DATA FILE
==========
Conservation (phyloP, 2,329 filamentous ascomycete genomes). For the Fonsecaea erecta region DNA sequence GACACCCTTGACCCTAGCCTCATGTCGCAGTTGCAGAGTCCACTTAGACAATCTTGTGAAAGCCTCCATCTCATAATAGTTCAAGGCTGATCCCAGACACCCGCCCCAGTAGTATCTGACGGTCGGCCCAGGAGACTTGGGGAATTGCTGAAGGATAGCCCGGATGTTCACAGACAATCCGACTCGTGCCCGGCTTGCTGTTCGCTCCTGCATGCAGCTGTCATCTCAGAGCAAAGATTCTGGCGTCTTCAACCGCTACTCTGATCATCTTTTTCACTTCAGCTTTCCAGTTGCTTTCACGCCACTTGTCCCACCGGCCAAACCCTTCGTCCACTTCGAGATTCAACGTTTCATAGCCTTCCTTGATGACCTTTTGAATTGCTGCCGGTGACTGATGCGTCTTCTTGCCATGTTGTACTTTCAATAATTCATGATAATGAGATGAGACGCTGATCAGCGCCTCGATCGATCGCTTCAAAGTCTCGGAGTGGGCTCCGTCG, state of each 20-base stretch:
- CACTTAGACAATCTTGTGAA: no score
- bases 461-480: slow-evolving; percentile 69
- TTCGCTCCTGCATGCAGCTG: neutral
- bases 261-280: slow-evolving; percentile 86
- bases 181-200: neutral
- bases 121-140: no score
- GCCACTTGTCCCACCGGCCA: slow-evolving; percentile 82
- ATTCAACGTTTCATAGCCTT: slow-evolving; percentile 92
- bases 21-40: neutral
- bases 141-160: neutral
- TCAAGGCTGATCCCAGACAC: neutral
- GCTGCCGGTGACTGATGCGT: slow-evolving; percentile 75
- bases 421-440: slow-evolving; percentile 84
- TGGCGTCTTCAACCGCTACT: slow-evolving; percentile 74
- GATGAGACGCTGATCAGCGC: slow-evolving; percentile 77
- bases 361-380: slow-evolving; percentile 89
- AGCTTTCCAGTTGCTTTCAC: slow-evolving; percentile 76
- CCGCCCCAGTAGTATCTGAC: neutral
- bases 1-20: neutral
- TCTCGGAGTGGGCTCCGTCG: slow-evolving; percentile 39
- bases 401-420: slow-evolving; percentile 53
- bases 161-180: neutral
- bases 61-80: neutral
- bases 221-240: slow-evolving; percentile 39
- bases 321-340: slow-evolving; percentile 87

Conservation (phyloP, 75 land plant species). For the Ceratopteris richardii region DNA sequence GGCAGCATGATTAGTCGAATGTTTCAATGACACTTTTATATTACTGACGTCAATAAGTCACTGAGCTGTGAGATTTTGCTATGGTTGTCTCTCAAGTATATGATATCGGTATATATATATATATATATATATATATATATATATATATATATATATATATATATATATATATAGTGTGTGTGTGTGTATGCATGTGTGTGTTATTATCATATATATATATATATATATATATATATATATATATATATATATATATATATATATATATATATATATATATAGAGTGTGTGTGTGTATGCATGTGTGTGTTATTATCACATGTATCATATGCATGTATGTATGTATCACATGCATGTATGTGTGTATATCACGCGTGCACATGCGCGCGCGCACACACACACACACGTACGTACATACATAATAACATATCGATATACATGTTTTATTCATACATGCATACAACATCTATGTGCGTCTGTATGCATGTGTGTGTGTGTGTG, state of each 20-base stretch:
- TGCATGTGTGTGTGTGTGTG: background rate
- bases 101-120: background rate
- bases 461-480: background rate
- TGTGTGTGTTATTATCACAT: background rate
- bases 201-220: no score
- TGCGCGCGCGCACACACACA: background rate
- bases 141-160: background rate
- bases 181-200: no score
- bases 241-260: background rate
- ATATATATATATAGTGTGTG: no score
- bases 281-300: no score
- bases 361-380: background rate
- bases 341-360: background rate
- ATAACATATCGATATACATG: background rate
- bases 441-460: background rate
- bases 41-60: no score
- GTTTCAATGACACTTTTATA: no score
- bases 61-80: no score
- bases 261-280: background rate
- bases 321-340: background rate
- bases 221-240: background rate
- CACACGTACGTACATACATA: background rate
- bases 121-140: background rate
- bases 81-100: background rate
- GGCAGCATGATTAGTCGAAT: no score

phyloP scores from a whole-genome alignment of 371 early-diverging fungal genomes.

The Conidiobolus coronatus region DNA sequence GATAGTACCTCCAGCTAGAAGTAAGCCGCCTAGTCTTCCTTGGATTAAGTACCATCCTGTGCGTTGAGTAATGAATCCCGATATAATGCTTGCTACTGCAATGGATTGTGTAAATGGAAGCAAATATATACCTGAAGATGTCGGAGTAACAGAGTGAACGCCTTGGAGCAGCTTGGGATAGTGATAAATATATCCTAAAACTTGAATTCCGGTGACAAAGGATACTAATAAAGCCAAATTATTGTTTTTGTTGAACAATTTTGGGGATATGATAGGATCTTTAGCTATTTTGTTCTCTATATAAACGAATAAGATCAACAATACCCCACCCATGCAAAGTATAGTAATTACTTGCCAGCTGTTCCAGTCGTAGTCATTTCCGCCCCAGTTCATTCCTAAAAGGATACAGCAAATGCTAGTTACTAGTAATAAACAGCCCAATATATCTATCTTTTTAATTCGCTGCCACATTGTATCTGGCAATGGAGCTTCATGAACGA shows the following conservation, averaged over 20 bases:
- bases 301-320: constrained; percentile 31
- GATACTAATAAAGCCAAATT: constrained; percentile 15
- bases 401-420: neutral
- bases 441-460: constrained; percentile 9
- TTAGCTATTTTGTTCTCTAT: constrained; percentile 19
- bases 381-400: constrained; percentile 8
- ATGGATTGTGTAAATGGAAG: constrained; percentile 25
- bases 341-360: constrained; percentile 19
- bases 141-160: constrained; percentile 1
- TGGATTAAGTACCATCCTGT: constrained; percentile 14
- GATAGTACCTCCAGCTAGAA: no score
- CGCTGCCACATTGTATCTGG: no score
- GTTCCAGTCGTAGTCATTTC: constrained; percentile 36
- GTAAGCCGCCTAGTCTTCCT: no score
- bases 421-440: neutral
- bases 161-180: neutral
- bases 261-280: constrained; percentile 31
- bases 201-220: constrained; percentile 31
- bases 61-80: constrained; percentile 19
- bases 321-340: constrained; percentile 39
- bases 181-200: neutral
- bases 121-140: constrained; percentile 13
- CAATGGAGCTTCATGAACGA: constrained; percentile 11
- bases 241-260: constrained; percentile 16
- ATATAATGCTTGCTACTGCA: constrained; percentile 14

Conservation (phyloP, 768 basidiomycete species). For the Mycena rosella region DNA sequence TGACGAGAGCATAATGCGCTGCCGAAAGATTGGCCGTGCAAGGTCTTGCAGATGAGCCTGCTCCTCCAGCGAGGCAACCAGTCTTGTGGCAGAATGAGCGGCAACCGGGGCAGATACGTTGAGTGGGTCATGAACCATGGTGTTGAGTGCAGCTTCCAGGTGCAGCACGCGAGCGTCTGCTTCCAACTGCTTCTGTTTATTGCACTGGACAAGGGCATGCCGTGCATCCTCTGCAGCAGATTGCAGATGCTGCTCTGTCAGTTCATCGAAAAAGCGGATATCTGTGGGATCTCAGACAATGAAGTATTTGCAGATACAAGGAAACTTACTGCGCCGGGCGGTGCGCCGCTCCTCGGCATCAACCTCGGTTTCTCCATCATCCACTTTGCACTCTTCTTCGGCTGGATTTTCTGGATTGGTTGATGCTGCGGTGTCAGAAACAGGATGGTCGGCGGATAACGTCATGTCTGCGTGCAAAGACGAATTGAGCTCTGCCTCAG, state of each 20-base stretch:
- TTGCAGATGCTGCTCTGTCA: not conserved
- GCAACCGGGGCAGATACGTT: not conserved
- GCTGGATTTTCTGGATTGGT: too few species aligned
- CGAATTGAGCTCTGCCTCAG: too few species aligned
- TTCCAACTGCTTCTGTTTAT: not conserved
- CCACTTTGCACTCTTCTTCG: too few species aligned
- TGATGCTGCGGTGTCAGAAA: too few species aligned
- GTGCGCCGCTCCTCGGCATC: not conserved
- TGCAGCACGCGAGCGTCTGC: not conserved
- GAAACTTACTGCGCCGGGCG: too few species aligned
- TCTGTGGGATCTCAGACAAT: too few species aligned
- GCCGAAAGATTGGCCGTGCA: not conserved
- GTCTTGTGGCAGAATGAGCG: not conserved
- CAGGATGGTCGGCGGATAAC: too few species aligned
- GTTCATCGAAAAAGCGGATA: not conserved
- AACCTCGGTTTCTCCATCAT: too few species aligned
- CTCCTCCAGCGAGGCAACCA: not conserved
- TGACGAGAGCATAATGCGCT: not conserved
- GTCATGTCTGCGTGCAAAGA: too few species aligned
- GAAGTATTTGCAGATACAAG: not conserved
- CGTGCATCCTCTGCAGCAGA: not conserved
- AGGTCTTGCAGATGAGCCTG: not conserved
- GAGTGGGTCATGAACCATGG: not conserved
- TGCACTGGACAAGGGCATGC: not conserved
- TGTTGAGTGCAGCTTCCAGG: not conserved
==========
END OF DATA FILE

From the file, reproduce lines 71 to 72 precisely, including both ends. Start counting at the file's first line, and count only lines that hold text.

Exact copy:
- bases 261-280: constrained; percentile 31
- bases 201-220: constrained; percentile 31